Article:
The Library

When the educational charity in memory to Jane Grigson was first proposed in 1990, it was envisaged that a library of books on food and cooking should also be created. It was thought that the book collection would grow slowly but steadily as a result of donations from food and cookery writers, editors, and reviewers.

By the time the Jane Grigson Trust was founded in 1991, Sophie Grigson had made the generous gesture of placing the nucleus of Jane’s personal collection of food books on permanent loan to the Trust. These books form the unique core of the collection. The titles cover a wide field: from an eighteenth-century French treatise on butchery inspectors to Edward Bunyard’s Anatomy of Dessert.

Copies of Jane’s own books are accompanied by some of her notebooks and working papers used in their preparation; there are unedited typescripts of many of Jane’s articles written during her long association with The Observer newspaper and there is some of her professional correspondence.

The inauguration of the Jane Grigson Library was held at London’s Guildhall Library, the first home of the collection, on 10 December 1992. The ceremony was attended by many of Jane’s friends and colleagues. Caroline Waldegrave, Principal of Leith’s School of Food and Wine, gave the opening address.

During the next decade, the Jane Grigson Trust received valuable donations of books from benefactors and several most welcome bequests. The Trustees are always happy to hear from intending donors. Since Jane Grigson’s death in 1990, the Trust’s library has also been augmented by a selection of recently published cookery and food books. These titles have been chosen for inclusion by the Trustees on the basis of merit and historical interest.

By November 2005, when the Jane Grigson Library moved from Guildhall Library to Oxford Brookes University, the collection had doubled its original size to more than 4,000 volumes. At Oxford Brookes University the Jane Grigson Library is housed in the newly-built Special Collections Reading Room on the Headington campus, along with the archive of the Institute of Brewers and the magnificent collection of books on gastronomy that belonged to the late John Fuller.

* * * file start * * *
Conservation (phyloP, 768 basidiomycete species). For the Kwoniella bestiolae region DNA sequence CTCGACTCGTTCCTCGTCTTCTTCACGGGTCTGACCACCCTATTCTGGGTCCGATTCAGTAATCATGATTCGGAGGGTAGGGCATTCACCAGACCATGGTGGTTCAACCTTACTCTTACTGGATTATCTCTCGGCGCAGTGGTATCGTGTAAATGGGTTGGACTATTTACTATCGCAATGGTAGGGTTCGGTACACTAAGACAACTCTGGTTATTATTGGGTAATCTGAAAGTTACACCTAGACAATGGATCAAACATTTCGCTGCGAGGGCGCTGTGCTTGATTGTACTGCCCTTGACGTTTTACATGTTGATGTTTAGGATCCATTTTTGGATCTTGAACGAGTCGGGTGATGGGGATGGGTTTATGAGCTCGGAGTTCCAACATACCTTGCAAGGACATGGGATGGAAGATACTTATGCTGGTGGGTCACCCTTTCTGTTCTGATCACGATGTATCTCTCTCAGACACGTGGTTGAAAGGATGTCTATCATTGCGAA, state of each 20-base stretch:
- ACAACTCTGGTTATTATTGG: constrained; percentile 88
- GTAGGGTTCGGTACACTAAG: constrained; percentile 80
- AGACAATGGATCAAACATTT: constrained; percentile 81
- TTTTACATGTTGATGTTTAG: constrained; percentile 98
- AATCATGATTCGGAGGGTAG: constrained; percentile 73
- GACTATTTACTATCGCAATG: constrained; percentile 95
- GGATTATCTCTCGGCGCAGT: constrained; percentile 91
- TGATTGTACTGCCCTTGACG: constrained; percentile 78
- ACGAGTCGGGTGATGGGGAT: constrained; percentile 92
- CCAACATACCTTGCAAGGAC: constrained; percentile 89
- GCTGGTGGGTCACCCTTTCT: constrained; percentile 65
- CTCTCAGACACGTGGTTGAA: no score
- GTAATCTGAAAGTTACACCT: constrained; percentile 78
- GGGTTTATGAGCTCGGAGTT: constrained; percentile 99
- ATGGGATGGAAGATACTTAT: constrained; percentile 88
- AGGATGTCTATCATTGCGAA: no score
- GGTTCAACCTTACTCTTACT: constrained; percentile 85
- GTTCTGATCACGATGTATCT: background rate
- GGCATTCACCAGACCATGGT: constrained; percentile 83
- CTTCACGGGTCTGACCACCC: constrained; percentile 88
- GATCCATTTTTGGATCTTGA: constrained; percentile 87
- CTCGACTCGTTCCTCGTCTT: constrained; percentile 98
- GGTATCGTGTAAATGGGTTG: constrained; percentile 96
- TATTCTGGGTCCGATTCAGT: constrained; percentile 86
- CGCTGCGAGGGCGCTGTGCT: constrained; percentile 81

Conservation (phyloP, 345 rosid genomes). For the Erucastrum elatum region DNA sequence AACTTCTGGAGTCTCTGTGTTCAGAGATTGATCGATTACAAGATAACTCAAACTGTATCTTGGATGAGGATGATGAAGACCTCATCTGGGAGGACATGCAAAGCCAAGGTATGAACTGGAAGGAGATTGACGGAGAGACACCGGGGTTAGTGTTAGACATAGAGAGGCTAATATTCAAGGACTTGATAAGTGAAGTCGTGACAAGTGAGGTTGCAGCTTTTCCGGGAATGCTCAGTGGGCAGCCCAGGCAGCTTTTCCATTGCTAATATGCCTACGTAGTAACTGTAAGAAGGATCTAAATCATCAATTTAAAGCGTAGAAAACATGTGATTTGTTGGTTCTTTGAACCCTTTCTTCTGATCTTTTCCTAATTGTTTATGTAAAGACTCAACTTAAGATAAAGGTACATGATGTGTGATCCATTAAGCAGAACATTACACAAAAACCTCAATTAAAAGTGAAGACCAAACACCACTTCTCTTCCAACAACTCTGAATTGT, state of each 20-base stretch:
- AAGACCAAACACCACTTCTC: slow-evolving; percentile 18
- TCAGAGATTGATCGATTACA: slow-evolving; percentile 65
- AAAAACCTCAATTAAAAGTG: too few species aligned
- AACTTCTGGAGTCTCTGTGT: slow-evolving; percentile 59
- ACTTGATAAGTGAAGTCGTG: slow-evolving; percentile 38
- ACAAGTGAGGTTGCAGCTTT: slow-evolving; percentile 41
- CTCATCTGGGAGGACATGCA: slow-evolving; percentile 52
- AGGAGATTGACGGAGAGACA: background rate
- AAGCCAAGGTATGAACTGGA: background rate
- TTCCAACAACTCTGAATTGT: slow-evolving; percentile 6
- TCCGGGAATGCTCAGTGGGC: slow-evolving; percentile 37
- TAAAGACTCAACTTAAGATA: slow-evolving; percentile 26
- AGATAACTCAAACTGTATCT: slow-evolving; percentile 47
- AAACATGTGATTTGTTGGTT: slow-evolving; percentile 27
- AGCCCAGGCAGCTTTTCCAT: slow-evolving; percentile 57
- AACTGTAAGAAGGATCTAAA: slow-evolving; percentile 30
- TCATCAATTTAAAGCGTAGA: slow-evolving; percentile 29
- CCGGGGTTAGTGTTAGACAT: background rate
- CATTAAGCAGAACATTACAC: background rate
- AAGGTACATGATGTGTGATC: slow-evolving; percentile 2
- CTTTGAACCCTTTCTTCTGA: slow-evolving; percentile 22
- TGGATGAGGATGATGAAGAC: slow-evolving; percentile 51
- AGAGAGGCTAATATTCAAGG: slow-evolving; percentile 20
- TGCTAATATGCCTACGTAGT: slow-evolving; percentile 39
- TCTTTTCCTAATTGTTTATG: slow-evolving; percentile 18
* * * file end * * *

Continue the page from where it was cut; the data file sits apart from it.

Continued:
In his welcoming address, Graham Upton, the then Vice Chancellor, said “The Grigson Library, taken together with the university’s existing collections, now constitutes an unparalled research tool of world class standard for academic food studies.” In reply, Sophie Grigson said, “My mother was very fond of Oxford. I feel her books have now come home.”

To mark the arrival of the Jane Grigson Library in Oxford, the Trustees decided to continue to expand their collection by the addition of specially selected books on food, cookery and related subjects. Publishers are invited to submit books to the Trustees for consideration. The publisher of any title chosen to join the collection is permitted to use the phrase “Accepted for inclusion in the Jane Grigson Library” in their publicity for the book, and to note this fact in any subsequent edition of the book. For further details of this scheme, contact the Chairman of Trustees on

The Jane Grigson Library at Oxford Brookes University is available for use by any accredited scholar, researcher or interested member of the public. Further details

Benefactors of the Jane Grigson Library

The Trustees are grateful to the following people or their executors for donations, bequests and grants to the Jane Grigson Library. Whenever possible book plates are affixed to each volume to show the name of the donor and/or the previous owner.

  • Caroline Hobhouse
  • Michael Smith
  • Iris Rayner Smith
  • Jeremy Round
  • Lesley Chamberlain
  • Helen Gifford
  • Catherine Denny Graham
  • Georgina Boosey
  • Miriam Polunin
  • Anne Dolamore and Grub Street Publishing
  • Mike Guthrie, Visiting Fellow, Oxford Brookes University
  • The Culinary Trust, charitable arm of the International Association of Culinary Professionals
  • Edouard Cointreau
  • Darina Allen
  • Johe Johanna Mamnsen, of the Special Collection of the University of Amsterdam
  • Sri Owen
  • Frances Short
  • Louisa Young
  • Sybil Kapoor
  • Bronwyn Robertson
  • The estate of Maggie Black
  • The Tolkien Trust
  • The Folio Society
  • The estate of Marguerite Patten
  • The estate of Carol Trewin
  • Bernice Hurst
  • Juliet Harbut



News on previous winner of Jane Grigson Trust bursary – from Clarissa Hyman

HAROSET: A Taste of Jewish History (The Toby Press, 2019)
Dr. Susan Weingarten was an early recipient of a bursary from the Jane Grigson Trust and we were delighted to see her research come to fruition with the publication of ‘Haroset: A Taste of Jewish History’  (The Toby Press, 2019).
A food historian and archaeologist, and a post-doctoral fellow in the Department of Jewish Studies at Tel Aviv University, Dr Weingarten has specifically focused on the history of Jewish food, especially in talmudic literature. ‘Haroset’ is the first book ever written devoted to this iconic Passover seder food, a nutty, fruity paste that is said to symbolise the mud or clay for the bricks made by the Children of Israel as slaves in Egypt.
In a rich, detailed and fascinating narrative, she traces the development of this mysterious and ancient dish from the first hints of its existence in the Second Temple period, through the blood libels of the Middle Ages and the pogroms in Eastern Europe, to its role in the gender issues and modern food trends of today. The book ends with a collection of varied haroset recipes from around the Jewish world. It is an original and distinguished contribution to the canon of Jewish food history.